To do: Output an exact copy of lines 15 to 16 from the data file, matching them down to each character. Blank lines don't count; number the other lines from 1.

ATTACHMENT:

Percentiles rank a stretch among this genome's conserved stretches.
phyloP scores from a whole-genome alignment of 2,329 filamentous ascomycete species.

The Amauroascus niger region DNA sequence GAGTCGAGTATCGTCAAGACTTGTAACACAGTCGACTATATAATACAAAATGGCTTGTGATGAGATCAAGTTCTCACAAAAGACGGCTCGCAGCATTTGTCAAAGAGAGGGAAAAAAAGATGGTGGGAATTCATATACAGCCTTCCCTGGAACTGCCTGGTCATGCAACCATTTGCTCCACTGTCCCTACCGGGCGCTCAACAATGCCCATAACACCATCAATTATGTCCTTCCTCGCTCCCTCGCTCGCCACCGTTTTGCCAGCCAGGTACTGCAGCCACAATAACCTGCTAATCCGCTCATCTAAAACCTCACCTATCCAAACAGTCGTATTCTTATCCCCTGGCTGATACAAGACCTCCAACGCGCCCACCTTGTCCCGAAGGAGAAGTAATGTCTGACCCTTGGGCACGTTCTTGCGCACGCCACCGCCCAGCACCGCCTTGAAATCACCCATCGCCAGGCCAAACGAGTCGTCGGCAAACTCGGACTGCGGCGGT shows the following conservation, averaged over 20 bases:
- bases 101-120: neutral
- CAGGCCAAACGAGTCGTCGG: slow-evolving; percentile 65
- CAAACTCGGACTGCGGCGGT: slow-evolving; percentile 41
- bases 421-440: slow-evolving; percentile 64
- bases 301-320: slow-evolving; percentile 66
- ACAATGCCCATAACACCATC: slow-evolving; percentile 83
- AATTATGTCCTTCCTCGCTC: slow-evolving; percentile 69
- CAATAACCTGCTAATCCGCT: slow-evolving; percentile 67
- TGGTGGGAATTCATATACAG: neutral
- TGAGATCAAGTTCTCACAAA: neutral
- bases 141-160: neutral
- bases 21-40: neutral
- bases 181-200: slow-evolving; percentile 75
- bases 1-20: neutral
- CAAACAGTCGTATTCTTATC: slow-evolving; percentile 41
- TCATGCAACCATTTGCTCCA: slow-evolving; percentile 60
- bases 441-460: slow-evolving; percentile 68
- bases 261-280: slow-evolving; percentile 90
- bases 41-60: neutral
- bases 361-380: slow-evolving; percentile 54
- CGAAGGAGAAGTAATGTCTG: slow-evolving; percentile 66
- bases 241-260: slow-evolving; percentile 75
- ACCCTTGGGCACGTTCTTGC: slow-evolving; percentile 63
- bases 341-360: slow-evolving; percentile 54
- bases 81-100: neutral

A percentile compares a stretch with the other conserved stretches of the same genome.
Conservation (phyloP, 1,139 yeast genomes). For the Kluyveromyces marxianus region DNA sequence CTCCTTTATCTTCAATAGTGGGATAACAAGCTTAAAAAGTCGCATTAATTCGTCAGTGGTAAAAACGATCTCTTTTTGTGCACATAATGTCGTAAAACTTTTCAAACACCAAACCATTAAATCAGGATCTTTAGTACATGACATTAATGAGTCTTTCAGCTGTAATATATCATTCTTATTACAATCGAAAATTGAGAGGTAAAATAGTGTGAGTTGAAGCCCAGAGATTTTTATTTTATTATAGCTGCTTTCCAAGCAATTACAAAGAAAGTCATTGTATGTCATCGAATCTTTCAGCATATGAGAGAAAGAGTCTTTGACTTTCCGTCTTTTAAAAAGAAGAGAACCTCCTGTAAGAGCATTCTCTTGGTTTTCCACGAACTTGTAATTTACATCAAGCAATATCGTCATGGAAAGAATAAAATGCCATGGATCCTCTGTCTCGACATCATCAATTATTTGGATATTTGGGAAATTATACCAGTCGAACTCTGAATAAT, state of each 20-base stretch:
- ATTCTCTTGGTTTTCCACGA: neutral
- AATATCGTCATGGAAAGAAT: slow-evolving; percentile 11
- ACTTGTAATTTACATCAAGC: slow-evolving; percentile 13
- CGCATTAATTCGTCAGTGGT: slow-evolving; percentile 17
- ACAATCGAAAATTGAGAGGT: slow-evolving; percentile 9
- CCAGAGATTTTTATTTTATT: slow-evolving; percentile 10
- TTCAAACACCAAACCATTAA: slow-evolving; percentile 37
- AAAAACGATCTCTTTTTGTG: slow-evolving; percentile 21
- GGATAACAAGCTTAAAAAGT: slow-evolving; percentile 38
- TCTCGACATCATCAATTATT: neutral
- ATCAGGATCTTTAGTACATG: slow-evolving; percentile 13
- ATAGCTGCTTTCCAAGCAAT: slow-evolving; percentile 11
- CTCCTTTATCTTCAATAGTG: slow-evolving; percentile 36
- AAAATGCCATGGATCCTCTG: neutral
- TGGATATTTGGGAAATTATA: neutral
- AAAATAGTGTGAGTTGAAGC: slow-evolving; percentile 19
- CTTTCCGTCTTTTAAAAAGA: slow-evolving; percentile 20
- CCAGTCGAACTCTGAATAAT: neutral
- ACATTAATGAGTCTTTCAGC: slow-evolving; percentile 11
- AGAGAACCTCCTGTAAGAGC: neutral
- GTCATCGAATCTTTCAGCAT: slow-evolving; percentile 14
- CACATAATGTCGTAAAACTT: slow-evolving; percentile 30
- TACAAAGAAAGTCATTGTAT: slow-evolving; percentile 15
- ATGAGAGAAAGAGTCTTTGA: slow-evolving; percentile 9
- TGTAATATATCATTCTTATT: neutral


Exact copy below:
- bases 21-40: neutral
- bases 181-200: slow-evolving; percentile 75